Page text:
Our home Wifi has been running on Netgear Orbi mesh network for over 2 years. Since switching to Orbi, the signal strength has been stronger than ever before, in every corner of our 3,000 square-foot house. In addition to signal strength, the speed of the network is quite impressive – even with over 100 wifi devices on the network, Orbi continues to deliver over 700Mbps on 5Ghz band. Buy Netgear Orbi on Amazon
Remember: physical location of nodes is critical to optimizing signal strength and wifi speeds. It is highly recommend to experiment with various placements of your router/wifi extenders, especially before purchasing a newer router or mesh network to remedy your network speed problem. Check out this post for more location-optimization tips.
Netgear Orbi Advanced Router Settings Explained
To access these settings, go to Advanced > Advanced Setup > Wireless Settings. These settings are only available if your Orbi is in ‘Router mode’. Below are the settings we use and have had reliable, consistent Wifi from our Netgear Orbi router mesh network.
- Daisy Chain Topology: Disabled (unless you have 3 or more satellites)
- MU-MIMO: Disabled
- Implicit Beamforming: Disabled
- Fast Roaming: Disabled
- UPnP: Enabled
- WMM (WiFi Multimedia): Enabled
- Enable 20/40Mhz Coexistence: Enabled
Daisy Chain Topology
Most common setting: DISABLED
Unless… You have 3 or more satellites, and they are in a linear layout.
Our recommendation for enabling this feature is only if you have 3 or more Orbi satellites (S) that are physically located, in relation to the router (R), like this: R-S-S. If you have just two satellites, or the multiple satellites positions are ‘hub & spoke’ (S-R-S), then leave Daisy Chain Topology disabled.
Netgear provides a basic description of this setting: This feature only applies if you have three or more Orbi. When you disable this feature, Orbi Satellites can only connect only to the Orbi Router. Enabling or disabling this feature causes all your Orbi to reboot.
Most common setting: Disabled
Unless… you know you have MU-MIMO devices that could utilize it.
If you have a MU-MIMO device (they’re rare as of this post), then you definitely want it enabled. If you’re unsure whether you have MUMIMO or not, you likely do not.
Enabling MU-MIMO offers no advantage if you have zero, or even just 1 MU-MIMO device. Even with multiple MU-MIMO devices , the performance gains from enabling this feature are minimal at best.
To paraphrase one of the wise old-heads on smallnetbuilder.com, MU-MIMO is the “3-D TV” of the wifi world these last couple years — a lot of glitzy hype, but no real substance.
Some new consumer devices are rumored to have hit the market with support for MU-MIMO, including iPhone 8/8S/X/XR/XS, as well as the new Samsung Galaxy phones, and the 2017+ MacBook Pro. The info has popped up in reviews and comparison articles rather than as a statement from Apple, so I won’t swear to its authenticity.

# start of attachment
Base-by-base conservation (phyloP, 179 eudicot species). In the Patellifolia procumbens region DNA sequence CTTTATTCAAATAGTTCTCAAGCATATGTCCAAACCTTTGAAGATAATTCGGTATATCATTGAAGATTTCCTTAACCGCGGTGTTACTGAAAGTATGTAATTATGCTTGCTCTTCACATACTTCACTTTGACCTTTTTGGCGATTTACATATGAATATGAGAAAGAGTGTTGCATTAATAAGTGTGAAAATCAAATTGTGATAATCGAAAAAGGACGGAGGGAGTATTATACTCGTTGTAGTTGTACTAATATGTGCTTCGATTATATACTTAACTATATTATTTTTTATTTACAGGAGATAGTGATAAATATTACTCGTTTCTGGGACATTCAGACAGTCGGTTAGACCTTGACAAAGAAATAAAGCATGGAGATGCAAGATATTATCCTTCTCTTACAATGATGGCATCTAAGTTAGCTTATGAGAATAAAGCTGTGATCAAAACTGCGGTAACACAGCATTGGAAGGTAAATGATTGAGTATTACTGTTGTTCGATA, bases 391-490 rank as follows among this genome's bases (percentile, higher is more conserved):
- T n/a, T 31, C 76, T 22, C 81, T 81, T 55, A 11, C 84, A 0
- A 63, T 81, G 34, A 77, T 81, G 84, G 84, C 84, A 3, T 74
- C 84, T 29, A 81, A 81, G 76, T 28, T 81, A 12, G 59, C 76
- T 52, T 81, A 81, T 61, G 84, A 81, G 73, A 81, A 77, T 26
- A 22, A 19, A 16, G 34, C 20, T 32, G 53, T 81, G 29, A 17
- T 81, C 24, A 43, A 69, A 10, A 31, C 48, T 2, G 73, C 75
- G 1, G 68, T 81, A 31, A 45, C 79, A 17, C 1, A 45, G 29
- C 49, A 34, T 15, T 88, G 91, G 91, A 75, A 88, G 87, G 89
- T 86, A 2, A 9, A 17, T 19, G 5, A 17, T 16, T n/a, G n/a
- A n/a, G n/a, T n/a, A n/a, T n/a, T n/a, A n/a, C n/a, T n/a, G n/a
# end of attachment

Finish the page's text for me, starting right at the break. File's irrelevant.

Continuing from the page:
Most common setting: Disabled
Unless… Implicit beamforming can sometimes help with older 2.4GHz devices, so if you have some long-range devices that don’t connect well, you might want to consider testing this enabled.
Update December 2019: Confirming recommendation of disabled. We recently experienced Hulu streaming issues on Apple TV (periodic dropouts and slow/no reconnect) when Implicit Beamforming was enabled. When we disabled Implicit Beamforming, the Hulu streams to wireless Apple TVs were constant and reliable.
It’s our understanding that implicit beamforming is only potentially helpful for older, non-A/C wireless devices (i.e. b/g/n 2.4-only devices). While reading Netgear’s support forums, some people do say: I only have a few of those in my house, and they connect perfectly fine with beamforming disabled, so that’s where I leave it. We have similar feelings.
I’ve experimented with having it “on” too, and didn’t have any issues, but I also didn’t notice any improvements. So, in an effort to just keep things as simple as possible, I leave that option disabled.
Most common setting: Disabled
Unless… the home/usable space is greater than 5,000ft. In larger homes, it is less likely to have satellite signal overlap; overlap = devices rapidly switching.
From our experience with Orbi, it’s recommended to set Fast Roaming to be disabled. Many Orbi owners, myself included, allege ‘fast roaming’ causes devices to aggressively switch between the various satellites, and the router, causing frequent connectivity disruptions when moving rooms or walking. This is especially evident in smaller homes and apartments.
Netgear’s brief explanation of Fast Roaming is: “When you enable this feature, Orbi directs your client devices to the most optimal WiFi band quicker.”
Owners share their experiences of the negative repercussions from enabling Fast Roaming in the Netgear product forums: “I have this feature disabled, since it caused my phone to bounce back-&-forth between my router and sat way too much. I am very dependent on wifi-calling, so that’s how I noticed it. My wifi-calling is super stable with this feature disabled, but it’s certainly worth playing around with in your own setup – maybe it’ll work great in your particular environment.”
Most common setting: Enabled
Unless… you have a super basic setup and don’t need devices inside your network to talk outside your network (ex: Xbox, VoIP, IP cameras, etc).
Depending on what types of devices are on your network, you may need to Enable this. But by default, and with security in mind, it’s best to keep UPnP disabled unless necessary.
We don’t have any devices that absolutely require UPnP to function, so disabling it keeps a potential security loophole closed. Even if you have some devices that say they require UPnP, it’s worth experimenting if the function as expected with UPnP disabled.